I don't give a crap about dessert
Tuesday, August 16, 2011
I don't think being perfectly round is the most important thing.
I made two, and there was not a slice left.
Monday, August 15, 2011
Are you thinking what we're thinking?
So I was wondering what kind of Mexican Squirrel was chewing
on my jalapenos lately. I probably missed him the other day
kinda green. Holy guacamole! Bonnie, what kind
of caterpillar is this again?
Don't worry, I brought him inside just to get a better look at him
before I batter-fried him. Kidding. Just like with the mouse I caught
in my living room years ago, I went outside and threw him into the
woods. No way they'll ever find their way back here, right?
The one ripe jalapeno he didn't get. I don't know what's wrong
with me and growing certain vegetables. The herbs do fine, but the
freakin tomatoes take forever to grow, and half of them rot on the
vine before I pick them. The jalapenos have not even been remotely
hot, just chewy green pointy bell peppers. At least someone likes 'em.
And yes, blowfish again. This time panko crusted. I'll get tired
of them soon, right around the end of their season.
Friday, August 5, 2011
I Stopped at
on the way home today. I am
usually drawn to the dry sea scallops immediately, but
I also scanned the fish case for some nice fin-fish fillets.
At first I thought I saw frogs' legs, which are certainly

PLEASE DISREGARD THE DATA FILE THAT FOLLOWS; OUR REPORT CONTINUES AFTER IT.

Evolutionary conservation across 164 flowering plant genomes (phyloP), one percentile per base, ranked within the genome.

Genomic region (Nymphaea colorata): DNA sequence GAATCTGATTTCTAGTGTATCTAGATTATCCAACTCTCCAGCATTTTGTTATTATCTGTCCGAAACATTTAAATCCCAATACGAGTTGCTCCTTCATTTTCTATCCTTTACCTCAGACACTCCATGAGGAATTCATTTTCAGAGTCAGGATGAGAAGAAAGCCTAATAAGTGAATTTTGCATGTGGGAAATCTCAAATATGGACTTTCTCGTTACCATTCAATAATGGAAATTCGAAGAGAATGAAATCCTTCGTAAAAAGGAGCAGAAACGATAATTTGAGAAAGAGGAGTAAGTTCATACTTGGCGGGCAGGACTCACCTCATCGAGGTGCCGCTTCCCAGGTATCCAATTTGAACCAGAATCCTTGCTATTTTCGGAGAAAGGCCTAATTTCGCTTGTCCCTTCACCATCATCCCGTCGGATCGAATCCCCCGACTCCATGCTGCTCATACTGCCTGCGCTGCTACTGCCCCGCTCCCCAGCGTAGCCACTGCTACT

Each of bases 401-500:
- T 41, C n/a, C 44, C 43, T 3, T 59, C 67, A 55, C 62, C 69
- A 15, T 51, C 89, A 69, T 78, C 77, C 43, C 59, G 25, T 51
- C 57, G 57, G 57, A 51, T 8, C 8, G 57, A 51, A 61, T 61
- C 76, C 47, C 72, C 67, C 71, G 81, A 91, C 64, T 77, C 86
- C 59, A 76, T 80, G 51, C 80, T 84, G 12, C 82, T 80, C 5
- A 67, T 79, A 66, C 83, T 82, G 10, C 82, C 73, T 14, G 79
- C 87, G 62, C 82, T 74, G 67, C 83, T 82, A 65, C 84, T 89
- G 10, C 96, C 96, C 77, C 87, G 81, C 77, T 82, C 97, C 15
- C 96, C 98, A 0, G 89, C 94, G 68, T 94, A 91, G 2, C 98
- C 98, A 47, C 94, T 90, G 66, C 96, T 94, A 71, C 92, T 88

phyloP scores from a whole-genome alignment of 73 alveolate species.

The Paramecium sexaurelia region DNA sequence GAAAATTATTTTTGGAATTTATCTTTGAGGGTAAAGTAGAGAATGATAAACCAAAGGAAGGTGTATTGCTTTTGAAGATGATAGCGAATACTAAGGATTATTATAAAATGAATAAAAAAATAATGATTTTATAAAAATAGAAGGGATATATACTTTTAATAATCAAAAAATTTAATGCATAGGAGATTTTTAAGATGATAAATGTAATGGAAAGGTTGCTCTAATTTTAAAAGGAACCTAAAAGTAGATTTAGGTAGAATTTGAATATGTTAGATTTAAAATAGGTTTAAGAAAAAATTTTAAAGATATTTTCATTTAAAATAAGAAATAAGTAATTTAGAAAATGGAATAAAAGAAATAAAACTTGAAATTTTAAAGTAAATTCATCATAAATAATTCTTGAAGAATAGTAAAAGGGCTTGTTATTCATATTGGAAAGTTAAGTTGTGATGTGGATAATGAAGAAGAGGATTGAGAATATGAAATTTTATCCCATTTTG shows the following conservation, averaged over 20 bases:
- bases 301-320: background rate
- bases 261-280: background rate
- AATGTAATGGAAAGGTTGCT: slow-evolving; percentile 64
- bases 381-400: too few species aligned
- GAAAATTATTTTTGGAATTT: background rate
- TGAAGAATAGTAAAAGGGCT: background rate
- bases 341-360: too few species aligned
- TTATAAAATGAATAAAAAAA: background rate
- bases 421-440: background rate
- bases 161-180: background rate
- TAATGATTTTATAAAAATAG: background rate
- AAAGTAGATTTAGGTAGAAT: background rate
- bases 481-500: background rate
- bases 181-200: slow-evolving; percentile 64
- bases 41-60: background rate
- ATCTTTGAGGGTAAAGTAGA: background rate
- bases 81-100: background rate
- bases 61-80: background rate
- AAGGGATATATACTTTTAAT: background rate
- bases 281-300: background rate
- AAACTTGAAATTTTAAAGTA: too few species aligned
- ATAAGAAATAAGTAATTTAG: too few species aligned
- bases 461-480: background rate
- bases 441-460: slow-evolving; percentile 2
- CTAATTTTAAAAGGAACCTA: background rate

good but not typical of Ahearn's offerings. I looked
more closely and was thrilled and inspired to see
blowfish! Of course I asked if they were local, which
they were not (Maryland), but where do the best
crabs come from? Along with a half pound of
scallops, I got a half pound of blowfish bodies. The
spine, tail, and dorsal fin were still included, but
otherwise there were two beautiful loins on each fish.
First I cooked the scallops with a scant amount of
oil on high heat, removed them to a dish on the side...
added some more oil to shallow fry, lowered the heat
to 2/3, dredged the blowfish in flour, and fried both sides
until crisp and brown.
I had some leftover sticky, Japanese sweet rice which
I mixed with scallions, sesame seeds, sesame oil and
a touch of bacon fat, and snow peas which I boiled
quickly and tossed with oyster sauce. At the table, I
drizzled sweet chile sauce over the fish and scallops,
and had a couple beers to wash it all down. The fish was
mild, sweet and super easy to pry away from the backbone.
No pesky pin-bones to deal with, just two perfect bites per
fish. I kept the presentation simple in honor of a good friend
of mine who scoffs at over-decorated plates. What
really matters is flavor, texture, and proper doneness,
all of which were well-achieved. Promise.
P.S.- the tails were crunchy and delicious. Eat some today.